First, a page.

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An update from Evaneos

Pamukkale (Turkey)

Practical information about Pamukkale

  • Family
  • Nature Reserve / Wildlife Observation / Safari
  • Viewpoint
  • Archaeological Site
  • Unesco World Heritage
  • Essential
4 / 5 - 3 reviews
How to get there
4hrs 30min by bus from Antalya
When to go
From April to November
Minimum stay
Half a day

Reviews of Pamukkale

Timothée D. Travel writer
285 travel articles

Turkey's emblematic geological site of Pamukkale looks like a giant beehive made of cotton wool and large numbers of tourists find it worth the visit.

My suggestion:
There are lots of restaurants and cafes in Pamukkale village which is just below, although it's not very interesting apart from that.
A geological marvel, the result of the mineral salts contained in the hot water springs, Pamukkale looks a bit like giant, snow covered steps, which have warm warm in their hollows, from where it gets its Turkish name which means cotton castle. The site is a complete marvel which you climb up in bare feet until you reach the top, where you will find the site of Hierapolis.
Mineral pools at Pamukkale
Emilie Couillard Travel writer
129 travel articles

This wierd, geological formation looks like a mound of snow, but is in fact the result of sedimentary deposits interspersed with sparkling thermal pools.

My suggestion:
Remember to take your swimwear so you can have a soak in the hot, thermal waters at Pamukkake. It's an amazing experience that you'll never forget.
Pamukkale means 'coton castle' in Turkish! Its strange appearance is due to sediment that has been deposited by the surrounding thermal waters. Indeed, the site has no less than 17 'natural' spas! When I arrived in this Turkish town, my jaw dropped at the sight of clear blue water falling from tiered waterfalls into a snow white ground. It was one the most stunning sights that I have ever seen.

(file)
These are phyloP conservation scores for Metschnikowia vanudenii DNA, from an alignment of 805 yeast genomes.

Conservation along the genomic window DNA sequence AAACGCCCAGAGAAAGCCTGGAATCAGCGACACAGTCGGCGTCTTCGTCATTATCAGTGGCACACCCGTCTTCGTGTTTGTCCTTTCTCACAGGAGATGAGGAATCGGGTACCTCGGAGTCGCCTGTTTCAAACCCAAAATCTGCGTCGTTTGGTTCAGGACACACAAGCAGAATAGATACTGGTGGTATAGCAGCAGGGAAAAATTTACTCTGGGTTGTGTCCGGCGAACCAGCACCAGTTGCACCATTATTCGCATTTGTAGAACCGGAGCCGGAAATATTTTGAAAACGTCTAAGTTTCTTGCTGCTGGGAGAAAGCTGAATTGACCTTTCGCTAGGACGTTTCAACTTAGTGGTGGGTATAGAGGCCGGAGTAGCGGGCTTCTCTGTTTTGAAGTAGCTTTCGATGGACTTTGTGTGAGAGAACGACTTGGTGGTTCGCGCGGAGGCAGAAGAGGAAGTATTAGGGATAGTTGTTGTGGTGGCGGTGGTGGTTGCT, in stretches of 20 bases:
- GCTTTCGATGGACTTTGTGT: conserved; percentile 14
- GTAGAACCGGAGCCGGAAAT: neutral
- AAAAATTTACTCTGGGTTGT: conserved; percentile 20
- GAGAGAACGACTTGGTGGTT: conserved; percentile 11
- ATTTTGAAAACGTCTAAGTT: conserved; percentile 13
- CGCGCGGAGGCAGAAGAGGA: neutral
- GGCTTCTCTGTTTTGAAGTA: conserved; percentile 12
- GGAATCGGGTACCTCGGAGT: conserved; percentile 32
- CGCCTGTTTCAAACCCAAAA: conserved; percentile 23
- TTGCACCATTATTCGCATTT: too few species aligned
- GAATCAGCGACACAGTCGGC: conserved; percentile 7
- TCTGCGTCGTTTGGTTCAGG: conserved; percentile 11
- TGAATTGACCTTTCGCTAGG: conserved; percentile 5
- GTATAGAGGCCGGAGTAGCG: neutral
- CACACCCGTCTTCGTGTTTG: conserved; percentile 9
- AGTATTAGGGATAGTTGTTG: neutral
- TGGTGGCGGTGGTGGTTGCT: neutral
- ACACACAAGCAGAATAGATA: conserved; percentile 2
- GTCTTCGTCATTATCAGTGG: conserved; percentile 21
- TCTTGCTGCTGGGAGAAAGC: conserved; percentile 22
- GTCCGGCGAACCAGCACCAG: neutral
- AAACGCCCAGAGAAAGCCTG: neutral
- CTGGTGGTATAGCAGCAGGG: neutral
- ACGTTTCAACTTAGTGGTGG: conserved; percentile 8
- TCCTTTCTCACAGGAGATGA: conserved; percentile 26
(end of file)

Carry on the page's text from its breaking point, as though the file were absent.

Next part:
Thermal springs at Pamukkale
Clemence Zisswiller Travel writer
33 travel articles

A famous geological site in Turkey, Pamukkale ressembles a "cotton castle", the meaning of its name in Turkish.

My suggestion:
Plan some extra time so that you can visit Hierapolis, upstream of the springs and travertines.

Declared a UNESCO World Heritage Site in 1988, Pamukkale is one you should add to your own to-do list while in Turkey. For an acute sensorial experience, take a walk in these hot springs. There are indeed 17 hot water springs depositing calcium carbonate, which eventually hardens into travertine.

A product of nature, Pamukkale is set apart from the mountainous scenery surrounding it. In the sun, the whiteness of the limescale is almost blinding. I love these font-like creations. I discovered this site one October, while living in Turkey, and I believe this is the best time of year to visit it.

Reserve a few hours to wander round Hierapolis. The ancient city was founded in the 2nd century BC by one of the kings of Pergamon. You will discover a large necropolis as well as other ancient buildings. Bring your swimming suit for a dip in the thermal pool, which is always open. Famous for its therapeutic properties, the pool attracts a lot of visitors...

Limestone fonts in Pamukkale
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